I felt like soup today and Eilene always complains that when I make miso soup there is never enough for seconds (or thirds). Today I decided that I would make enough even for her.
While I cook a lot of Chinese food, because I lived in China for a couple of years, I grew up eating Japanese food. My father was stationed in Japan for a time during the Korean War and returned a Nipponophile. I knew how to use chopsticks by the time I was five and we had a lot of Japanese food growing up. Japanese cuisine is not exotic for me, it is everyday fare.
Meat has been making Jan feel ill lately, so I am trying to cut back. For her I am adding tofu and, as an added side, a bit of shrimp for Eilene and me. I had some napa cabbage and green onions in the bin for the fresh vegetables. Miso paste, HonDashi (Japanese dried fish soup base) and dried seaweed are staples in my cabinet.
Today I am using white miso for my soup. White miso is not white, it is simply a lighter brown (tan) than aged red miso. There are many different kinds of miso, but these two are the most commonly available in the West. You may use any miso for your soup, each variety of miso has its own distinct flavor.
How much miso you used depends on your personal taste. I once asked a Japanese person how much miso you put in miso soup and she responded, “as much as you put in.” You may add just a little to have a clear soup with a cloud of miso floating in the bottom of the bowl. You may also add enough that you have a soup that you cannot see through.
I usually have dried Japanese udon noodles in my cabinet as well, but today I was out. I did not want to run off to the Japanese store, so instead I substituted some fresh Chinese wheat noodles. The high quality udon noodles are large, finely-textured noodles that cook up very firm and round. The Chinese noodles are flatter in cross-section and are a bit softer to the bite when fully cooked. The difference is more in the texture than in the taste.
I frequently add dried seaweed to my miso soups, so I always have three or four kinds on hand. Today I decided on wakame and kizami kombu (shredded kelp). Be very careful when adding dried seaweed to your soups. Dehydrated seaweed expands a lot when you get it wet. A 1/8 inch square piece will swell into a one inch square in just a few seconds.
Karl’s Weekday Miso Noodle Soup
½ lb. udon noodles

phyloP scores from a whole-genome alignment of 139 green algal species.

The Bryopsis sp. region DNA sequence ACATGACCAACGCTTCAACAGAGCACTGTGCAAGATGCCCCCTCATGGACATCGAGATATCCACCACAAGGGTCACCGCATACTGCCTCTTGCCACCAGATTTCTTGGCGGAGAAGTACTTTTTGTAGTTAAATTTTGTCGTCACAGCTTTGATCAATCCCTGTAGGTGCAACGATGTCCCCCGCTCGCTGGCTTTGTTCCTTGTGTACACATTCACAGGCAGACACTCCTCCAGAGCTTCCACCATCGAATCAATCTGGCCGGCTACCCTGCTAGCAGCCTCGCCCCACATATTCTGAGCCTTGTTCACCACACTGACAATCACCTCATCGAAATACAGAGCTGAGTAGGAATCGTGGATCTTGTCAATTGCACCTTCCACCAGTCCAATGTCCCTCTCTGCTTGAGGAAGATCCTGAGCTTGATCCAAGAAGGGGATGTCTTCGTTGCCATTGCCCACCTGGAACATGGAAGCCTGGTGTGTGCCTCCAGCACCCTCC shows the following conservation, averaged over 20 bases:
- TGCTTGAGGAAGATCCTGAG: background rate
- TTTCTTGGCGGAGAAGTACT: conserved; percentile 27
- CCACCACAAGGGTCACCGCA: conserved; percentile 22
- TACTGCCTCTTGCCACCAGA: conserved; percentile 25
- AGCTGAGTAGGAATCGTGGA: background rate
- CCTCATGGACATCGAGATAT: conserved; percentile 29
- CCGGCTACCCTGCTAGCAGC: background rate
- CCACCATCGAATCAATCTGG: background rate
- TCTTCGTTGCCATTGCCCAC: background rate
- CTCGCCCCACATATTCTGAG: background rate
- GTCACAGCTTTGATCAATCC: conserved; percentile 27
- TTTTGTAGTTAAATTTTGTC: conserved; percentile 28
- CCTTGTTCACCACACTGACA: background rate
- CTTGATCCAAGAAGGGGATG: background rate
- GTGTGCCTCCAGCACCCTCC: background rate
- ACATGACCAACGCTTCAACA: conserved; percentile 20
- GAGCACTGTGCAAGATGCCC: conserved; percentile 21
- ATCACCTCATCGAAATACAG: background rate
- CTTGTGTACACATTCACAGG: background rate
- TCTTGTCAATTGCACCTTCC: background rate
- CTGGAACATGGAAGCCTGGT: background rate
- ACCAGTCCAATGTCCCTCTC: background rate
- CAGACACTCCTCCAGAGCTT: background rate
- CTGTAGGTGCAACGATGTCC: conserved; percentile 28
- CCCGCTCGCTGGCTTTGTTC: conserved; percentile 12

1 Tbs. wakame
1 Tbs. kisami kombu
4 Tbs. white miso paste
1 inch nob of ginger root
12 oz. tofu
5 green onions
5 leaves napa cabbage
1 Tbs. HonDashi
10-15 cooked shrimp (optional)
1. Boil noodles in a medium pan until al dente and then rinse in cold water. Set aside.
2. Put the seaweeds in a small bowl and add hot water to cover. Let it set for 5-10 minutes and then drain off the liquid. Set aside.
Note: You may simply add the dried seaweed directly to the simmering soup, if you wish, but like many dried Asian foods you do not know where it has been or what it has gone through before entering the package. I usually rinse/rehydrate separately and then add it to the soup.
3. Add 3 quarts of water to your soup pot and bring it to a boil.
Tip: How much water? It depends on how many people you are feeding. And how much soup do you plan on each person having, a small 6 ounce bowl or a large 14 ounce bowl? As you increase the water you also increase the HonDashi by 1 teaspoon per quart.
Note: Do not add the HonDashi now!
4. Slice the ginger root into coins (large thin slices).
5. Add the ginger and miso paste to the pot and stir it until the paste has fully dissolved. Simmer for five to ten minutes.
5. While the soup is simmering, cut the tofu block into 3/8 to ½ inch cubes.
6. Trim and cut the green onion into 2 inch pieces. Separate the green and white parts.
7. Rinse the napa cabbage leaves and cut them into ¼ to 3/8 inch strips.
Tip: Stack the leaves and starting at the thick end of the leaves, cut them into thin strips. Separate the thick bottom slices from the thin top pieces.
8. Add the tofu, white parts of the onion, and thick parts of the cabbage to the soup pot. Simmer for three minutes.
9. Add the rest of the onion and cabbage, the seaweed and the HonDoshi to the pot and turn off the heat. Let the soup stand, covered, for three to five minutes.
Tip: You do not want the soup to boil after you have added the HonDashi.
10. Diners add noodles (and shrimp) to their bowls as they please and pour the hot soup over them. Eat immediately.